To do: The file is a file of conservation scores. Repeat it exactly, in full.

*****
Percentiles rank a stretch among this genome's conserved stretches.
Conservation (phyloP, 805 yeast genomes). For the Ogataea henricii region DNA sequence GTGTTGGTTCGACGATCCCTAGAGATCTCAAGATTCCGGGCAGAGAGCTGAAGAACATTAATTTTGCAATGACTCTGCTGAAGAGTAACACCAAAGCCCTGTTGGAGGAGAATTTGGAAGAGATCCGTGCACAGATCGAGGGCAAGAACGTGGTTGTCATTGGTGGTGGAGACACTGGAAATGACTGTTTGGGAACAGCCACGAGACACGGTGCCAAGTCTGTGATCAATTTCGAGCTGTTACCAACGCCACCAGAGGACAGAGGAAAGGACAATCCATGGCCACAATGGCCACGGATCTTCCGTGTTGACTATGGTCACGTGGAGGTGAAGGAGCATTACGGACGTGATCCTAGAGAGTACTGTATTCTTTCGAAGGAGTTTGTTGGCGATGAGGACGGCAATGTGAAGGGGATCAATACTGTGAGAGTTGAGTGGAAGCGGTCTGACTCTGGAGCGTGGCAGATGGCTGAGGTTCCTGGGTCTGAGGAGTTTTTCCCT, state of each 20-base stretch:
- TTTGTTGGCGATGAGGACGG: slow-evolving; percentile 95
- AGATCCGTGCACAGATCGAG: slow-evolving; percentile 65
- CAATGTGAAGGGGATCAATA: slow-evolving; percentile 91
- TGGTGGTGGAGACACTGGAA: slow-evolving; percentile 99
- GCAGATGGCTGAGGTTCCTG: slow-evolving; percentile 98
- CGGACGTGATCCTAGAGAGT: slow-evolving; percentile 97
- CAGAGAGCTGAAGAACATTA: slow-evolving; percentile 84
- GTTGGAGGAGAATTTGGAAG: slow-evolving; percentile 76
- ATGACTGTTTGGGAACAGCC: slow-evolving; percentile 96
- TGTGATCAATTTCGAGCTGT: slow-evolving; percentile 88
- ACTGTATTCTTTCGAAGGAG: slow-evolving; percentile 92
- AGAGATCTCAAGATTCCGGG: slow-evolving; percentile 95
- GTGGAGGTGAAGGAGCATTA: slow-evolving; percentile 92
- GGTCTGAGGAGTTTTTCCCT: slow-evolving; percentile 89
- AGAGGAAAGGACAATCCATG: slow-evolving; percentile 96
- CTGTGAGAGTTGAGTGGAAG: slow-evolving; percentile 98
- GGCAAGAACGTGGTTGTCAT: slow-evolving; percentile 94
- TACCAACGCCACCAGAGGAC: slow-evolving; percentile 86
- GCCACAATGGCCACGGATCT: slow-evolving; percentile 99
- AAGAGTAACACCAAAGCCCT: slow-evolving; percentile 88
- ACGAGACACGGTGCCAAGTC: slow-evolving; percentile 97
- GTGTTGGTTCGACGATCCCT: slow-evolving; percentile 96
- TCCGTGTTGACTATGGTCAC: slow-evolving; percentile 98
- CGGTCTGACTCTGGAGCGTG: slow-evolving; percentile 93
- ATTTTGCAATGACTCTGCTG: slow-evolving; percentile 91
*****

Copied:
Percentiles rank a stretch among this genome's conserved stretches.
Conservation (phyloP, 805 yeast genomes). For the Ogataea henricii region DNA sequence GTGTTGGTTCGACGATCCCTAGAGATCTCAAGATTCCGGGCAGAGAGCTGAAGAACATTAATTTTGCAATGACTCTGCTGAAGAGTAACACCAAAGCCCTGTTGGAGGAGAATTTGGAAGAGATCCGTGCACAGATCGAGGGCAAGAACGTGGTTGTCATTGGTGGTGGAGACACTGGAAATGACTGTTTGGGAACAGCCACGAGACACGGTGCCAAGTCTGTGATCAATTTCGAGCTGTTACCAACGCCACCAGAGGACAGAGGAAAGGACAATCCATGGCCACAATGGCCACGGATCTTCCGTGTTGACTATGGTCACGTGGAGGTGAAGGAGCATTACGGACGTGATCCTAGAGAGTACTGTATTCTTTCGAAGGAGTTTGTTGGCGATGAGGACGGCAATGTGAAGGGGATCAATACTGTGAGAGTTGAGTGGAAGCGGTCTGACTCTGGAGCGTGGCAGATGGCTGAGGTTCCTGGGTCTGAGGAGTTTTTCCCT, state of each 20-base stretch:
- TTTGTTGGCGATGAGGACGG: slow-evolving; percentile 95
- AGATCCGTGCACAGATCGAG: slow-evolving; percentile 65
- CAATGTGAAGGGGATCAATA: slow-evolving; percentile 91
- TGGTGGTGGAGACACTGGAA: slow-evolving; percentile 99
- GCAGATGGCTGAGGTTCCTG: slow-evolving; percentile 98
- CGGACGTGATCCTAGAGAGT: slow-evolving; percentile 97
- CAGAGAGCTGAAGAACATTA: slow-evolving; percentile 84
- GTTGGAGGAGAATTTGGAAG: slow-evolving; percentile 76
- ATGACTGTTTGGGAACAGCC: slow-evolving; percentile 96
- TGTGATCAATTTCGAGCTGT: slow-evolving; percentile 88
- ACTGTATTCTTTCGAAGGAG: slow-evolving; percentile 92
- AGAGATCTCAAGATTCCGGG: slow-evolving; percentile 95
- GTGGAGGTGAAGGAGCATTA: slow-evolving; percentile 92
- GGTCTGAGGAGTTTTTCCCT: slow-evolving; percentile 89
- AGAGGAAAGGACAATCCATG: slow-evolving; percentile 96
- CTGTGAGAGTTGAGTGGAAG: slow-evolving; percentile 98
- GGCAAGAACGTGGTTGTCAT: slow-evolving; percentile 94
- TACCAACGCCACCAGAGGAC: slow-evolving; percentile 86
- GCCACAATGGCCACGGATCT: slow-evolving; percentile 99
- AAGAGTAACACCAAAGCCCT: slow-evolving; percentile 88
- ACGAGACACGGTGCCAAGTC: slow-evolving; percentile 97
- GTGTTGGTTCGACGATCCCT: slow-evolving; percentile 96
- TCCGTGTTGACTATGGTCAC: slow-evolving; percentile 98
- CGGTCTGACTCTGGAGCGTG: slow-evolving; percentile 93
- ATTTTGCAATGACTCTGCTG: slow-evolving; percentile 91